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SWBOCES APPR Primer

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SWBOCES APPR Primer

  1. 1. A Primer to the APPRSouthern Westchester BOCES 2012
  2. 2. Credit goes to Kathy Conley:EVALUATING TEACHERPERFORMANCE
  3. 3. Credit goes to Sheila Bertoniand Jackie O’Donnell:Great Teachers and LeadersSW BOCES Network Team Based on NYSED Network Team Training February, March, April and May 2012
  4. 4. APPR Committee Members Many thanks to all who are involved! Carol Schraudner Charles Porcaro Christine Ireland Claudia Murphy Clement Ceccarelli Fran Turro Harold Coles Martin Sommer Mary Ellen Betzler Mary McGuinness Patricia Compton Phyllis Rizzi Sandra Simpson Sheila McGuinness
  5. 5. Where areyou coming in?
  6. 6. The Learner
  7. 7. The Vacationer
  8. 8. TheHostage
  9. 9. We all need to be “TheThinker”
  10. 10. Navigating our way through the APPRDeveloped by TLS, Inc. NYSUT Rubrics 11
  11. 11. Great Teachers and Leaders…. who do you think of?Developed by TLS, Inc. NYSUT Rubrics 12
  12. 12. WHAT’S NEW FOR 2012-13 ????Education Law 3012c  New Version of APPRTeachers will receive a performance rating and a score40% based on students’ performance
  13. 13. Accountability Institutional IndividualAdapted from ReVision Learning Partnership
  14. 14. Accountability AlignmentAdapted from ReVision Learning Partnership
  15. 15. New York State Teaching StandardsStandard 7ProfessionalGrowth Developed by TLS, Inc. NYSUT Rubrics 17
  16. 16. Looks at how well our students are learning Looks at the actions of teachers and leaders as they relate to a set of criteria that defines effective practiceDeveloped by TLS, Inc. NYSUT Rubrics 18
  17. 17. LOCAL + STATE + EVALUATION =Composite Score20 POINTS + 20 POINTS + 60 POINTS=COMPOSITE SCORE Points will change for 4-8 ELA/Math teachers with a Value Added Model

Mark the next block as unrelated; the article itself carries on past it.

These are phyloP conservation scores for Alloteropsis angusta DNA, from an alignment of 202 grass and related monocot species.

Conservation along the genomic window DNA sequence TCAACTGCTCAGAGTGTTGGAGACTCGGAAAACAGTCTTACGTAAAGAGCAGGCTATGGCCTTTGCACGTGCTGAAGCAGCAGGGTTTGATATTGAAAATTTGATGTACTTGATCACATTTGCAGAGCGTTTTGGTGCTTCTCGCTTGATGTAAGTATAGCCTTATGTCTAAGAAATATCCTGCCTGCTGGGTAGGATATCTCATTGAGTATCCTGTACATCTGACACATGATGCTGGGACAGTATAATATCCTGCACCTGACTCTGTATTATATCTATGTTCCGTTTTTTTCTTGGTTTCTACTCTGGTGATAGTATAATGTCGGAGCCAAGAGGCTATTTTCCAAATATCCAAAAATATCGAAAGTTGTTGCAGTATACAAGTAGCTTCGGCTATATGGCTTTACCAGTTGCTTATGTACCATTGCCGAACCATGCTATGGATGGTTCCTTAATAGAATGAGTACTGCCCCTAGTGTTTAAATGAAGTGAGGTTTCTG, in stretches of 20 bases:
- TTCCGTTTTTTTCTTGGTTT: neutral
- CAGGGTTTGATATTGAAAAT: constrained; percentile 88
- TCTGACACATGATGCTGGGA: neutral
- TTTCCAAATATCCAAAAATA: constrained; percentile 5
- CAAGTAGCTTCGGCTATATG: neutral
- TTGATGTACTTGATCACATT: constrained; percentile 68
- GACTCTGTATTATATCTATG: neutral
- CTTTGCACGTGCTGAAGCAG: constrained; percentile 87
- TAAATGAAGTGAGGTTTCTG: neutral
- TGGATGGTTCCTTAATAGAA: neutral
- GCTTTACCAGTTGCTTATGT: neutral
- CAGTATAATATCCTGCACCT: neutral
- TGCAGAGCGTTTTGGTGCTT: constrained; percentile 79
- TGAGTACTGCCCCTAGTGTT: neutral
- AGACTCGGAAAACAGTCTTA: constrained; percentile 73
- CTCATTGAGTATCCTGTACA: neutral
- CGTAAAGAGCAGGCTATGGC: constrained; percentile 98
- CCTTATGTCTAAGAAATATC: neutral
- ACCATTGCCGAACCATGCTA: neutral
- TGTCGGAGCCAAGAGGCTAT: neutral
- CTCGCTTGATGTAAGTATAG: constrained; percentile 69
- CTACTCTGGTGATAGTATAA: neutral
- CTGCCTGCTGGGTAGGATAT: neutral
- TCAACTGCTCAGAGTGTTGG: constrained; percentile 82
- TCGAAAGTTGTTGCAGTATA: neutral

18. 18. Teacher/Principal EvaluationFormula 20
  19. 19. Teacher/Principal EvaluationFormula 21
  20. 20. TARRYTOWN APPR POINT DISTRIBUTION   Student Growth Locally on State Assessments or Selected Other 60 OverallLevel Measures of Composite Other Points Student  Comparable Score Measures Achievement        Ineffective 0-2 0-2 0-49 0-64Developing 3-8 3-8 50-56 65-74Effective 9-17 9-17 57-58 75-90HighlyEffective 18-20 18-20 59-60 91-100
  21. 21. 20 POINTS FOR GROWTH Grades 4-8 ELA and Math Teachers  State provided Growth measure  Based on individual student growth on state assessments as compared to peers  All Other Teachers  SLO  Student Learning Objectives
  22. 22. What is all the buzzzzz about?Turn to the people sitting close to you anddiscuss this question…..What is a Student LearningObjective?
  23. 23. Student Learning Objective:  A student learning  objective is an academic goal for a teacher’s students  that is set at the start of a course.  It represents the  most important learning for the year (or semester,  where applicable).  It must be specific and  measureable, based on available prior student learning data, and aligned to CC, state or national standards, as well as any other school and district priorities.  Teachers’ scores are based upon the degree to which their goals were attained.© Copyright ReVision Learning Partnership
  24. 24. How do we get a growth measure?50 – 100% Students Covered by State- 0 – 49% Students Covered by Provided Growth Measures State-Provided Growth Measures These teachers will receive a Growth Score These teachers MUST from the State have SLOs (20-25 evaluation (20 evaluation points) points) E.g., Many high school teachers, K-3 E.g., 4-8 ELA, Math, teachers, teachers with mix of sections with/without State-provided growth Common Branch teachers measures (e.g., two 7th grade math classes and three science classes)
  25. 25. 100-Point Evaluation System: State 20% Three types of teachers:
  26. 26. 50% - the magic number If 50% or more of a teacher’s students take the grade 4 – 8 ELA or Math Assessment, that teacher will receive a student growth score from NYS When determining how many SLO’s, a teacher should “capture” groups of students that take the same assessment until they have captured more than 50% of their students.
  27. 27. Sixteen Sixteen Sixteen Sixteen Sixteen
  28. 28. Assessment Options for SLOs: Reference Guide Please see the “Assessment Options for SLOs: Reference Guide” for NYSED’s rules for assessment options for teachers who have SLOs for State Growth 30